Good to know you’ve added in stuff to block it now.
[…] my entry around Automattic, sponsored themes and ethics last night, Matt Mullenweg himself called me out. And I’m glad he did, even it there might be consequences for me after this post. But […]
I do think that the vast majority of WP users applaud the decision to keep the sponsored themes off the community theme viewer. As to the default blogroll links in the WP install, I think that gives newbies a good sense of what sites they can read to learn a lot more about the intricities of WP. In other words, all of this angst will eventually blow over, so don’t sweat it. 😉
[…] them into their themes, and distributed freely across the internet–sometimes, according to Matt, these links are even sold to the same people who spam blogs. Like many of you have heard, these […]
Thanks for taking a stand, and sticking to it—and for the link to the Be Brave or Go Home article, which I really needed today.
Yes, thank you. It really sucks to get a theme and install it, use it for a few days, then you look at the source, and see 4-5 hidden links to adult sites. That’s just not right. One should be able to trust wordpress to release themes free of this stuff, and not have to dig through every line of the template to catch these nasty, sleazy practices.
I will continue to release themes (without sponsor links).
Good job Matt 🙂 I agree with your decision 100%
Just wanted to let you know I sold the site months ago and I have no affiliation with the site in any capacity, but thanks for calling me awesome. If you could edit the entry and just leave that sentence I think it would give the entry more ooomph.
As the owner of Wisdump, for what it is worth- I have no idea what this “pixel iframe” thing is about- but will get to the bottom of it a.s.a.p. and make sure it is done away with. As for the heart of the issue, not all sponsored themes are “spammy” and there should be a policy of differentiating the bad from the good, not just unilateral banning.
Sean- it was Lee Bailey who sold Wisdump. And please let me know what other sites owned by us follow this same “exploit”. I need to know so that I can rectify it.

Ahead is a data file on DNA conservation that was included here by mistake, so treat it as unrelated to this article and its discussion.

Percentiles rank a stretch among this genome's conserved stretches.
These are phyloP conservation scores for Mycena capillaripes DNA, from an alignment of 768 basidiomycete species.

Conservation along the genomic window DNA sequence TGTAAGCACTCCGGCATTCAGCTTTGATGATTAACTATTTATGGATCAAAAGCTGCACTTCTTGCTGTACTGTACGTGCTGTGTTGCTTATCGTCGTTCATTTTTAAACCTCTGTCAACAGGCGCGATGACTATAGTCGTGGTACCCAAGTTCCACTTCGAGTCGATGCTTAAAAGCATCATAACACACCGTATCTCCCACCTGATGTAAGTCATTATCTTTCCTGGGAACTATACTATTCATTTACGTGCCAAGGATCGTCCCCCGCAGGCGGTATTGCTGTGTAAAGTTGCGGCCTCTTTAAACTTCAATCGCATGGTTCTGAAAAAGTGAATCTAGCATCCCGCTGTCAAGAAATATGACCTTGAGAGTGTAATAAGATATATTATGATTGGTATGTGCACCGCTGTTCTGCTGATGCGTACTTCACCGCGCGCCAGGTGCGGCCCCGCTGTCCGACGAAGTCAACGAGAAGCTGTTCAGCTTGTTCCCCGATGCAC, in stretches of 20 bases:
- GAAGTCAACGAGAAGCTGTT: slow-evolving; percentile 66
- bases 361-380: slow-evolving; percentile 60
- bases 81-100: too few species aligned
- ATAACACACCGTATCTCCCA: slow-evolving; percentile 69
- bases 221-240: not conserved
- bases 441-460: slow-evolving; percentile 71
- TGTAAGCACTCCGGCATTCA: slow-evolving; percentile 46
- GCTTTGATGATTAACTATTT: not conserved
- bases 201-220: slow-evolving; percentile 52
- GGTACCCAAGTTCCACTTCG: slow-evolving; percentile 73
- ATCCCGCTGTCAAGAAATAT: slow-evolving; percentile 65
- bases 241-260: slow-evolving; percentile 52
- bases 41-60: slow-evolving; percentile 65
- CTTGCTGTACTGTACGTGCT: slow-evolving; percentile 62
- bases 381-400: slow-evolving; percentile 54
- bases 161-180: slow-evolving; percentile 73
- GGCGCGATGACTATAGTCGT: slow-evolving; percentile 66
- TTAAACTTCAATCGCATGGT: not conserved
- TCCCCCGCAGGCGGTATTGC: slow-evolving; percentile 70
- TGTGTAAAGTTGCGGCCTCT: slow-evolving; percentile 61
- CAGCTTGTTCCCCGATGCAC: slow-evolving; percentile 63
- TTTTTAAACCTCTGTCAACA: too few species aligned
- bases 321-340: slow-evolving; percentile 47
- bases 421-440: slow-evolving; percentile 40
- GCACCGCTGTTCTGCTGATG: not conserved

Don’t take things personally, they aren’t worth it!
If I were you, I’d check my own backyard for the “culprit.” I doubt I’m alone feeling that you’ll find the person who did it right under your nose. And it isn’t Franky.
[…] … quite embarrassing to be called out by none other than WordPress head honcho, Matt Mullenweg in regards to the blog Wisdump (formerly […]
I noticed that nearly all the posts scattered around various places were in support of dumping the sponsored links themes, even if some of them niggled slightly about the details.
What I find heartening here is that you have outlined a problem and within a fairly small sequence of responses, you have clarified who sold what to whom and had people volunteering to eradicate a problem of which they formerly knew nothing.
Now, if this was extended to cover topics beyond WordPress, we could all be solving world problems in next to no time!
Seriously, though, the general thrust of ideas is definitely in your favour and it has been a right and proper decision.
@Mark: You’ve been emailed with more details.
[…] As was pointed out by Matt Mullenweg, there was indeed a “spammy tactic” being employed at this blog in the form of an […]
[…] replies, sort of. To Franky, Matt “calls him out“. Originally I thought it wasn’t like that, but in an attempt to think of another […]
I am not too tech bright, but I did figure out that I was getting a ton of hits for online gambling searches because Sadish had loaded one of his themes with related links….
I always try to drop a few bucks in the kitty, maintain creator links and try to say thanks for all that has been done to create the best platform out there…
Matt, when you get your new Ferrari give SM a ride (and donate toward his grammar re-ed’ classes while you are at it) will ya?
[…] Photo Matt Â» Love and Hate (tags: discussion wordpress sponsored themes) […]
you did the right thing. And your users appreciate you for it.
Is there anyway to automatically notify google of the spammers found through Akismit? Maybe Matt Cutts might be interested in banning spammers? Or perhaps not because of the adsense revenues they provide google.
Keep up the good work.
You’re doing the right thing here, Matt. The WordPress community is lucky to have you looking out for them.
You’ve done the right thing and I’m totally behind you. If I were in charge of the world, the decision would have been done a long time ago and without consultation with the masses – okay, well, maybe. 😀 I’m proud that you let the voices be heard and you are still listening even after the decision has been made.
The WordPress Community (and that world) needs to now have a clear definition of what “sponsored” means. There is a lot of confusion over that.
Thanks. I’m glad you are the strong one in the family.
[…] Even Matt Mullenweg weighed in on this issue, here.Â And on his own blog, here. […]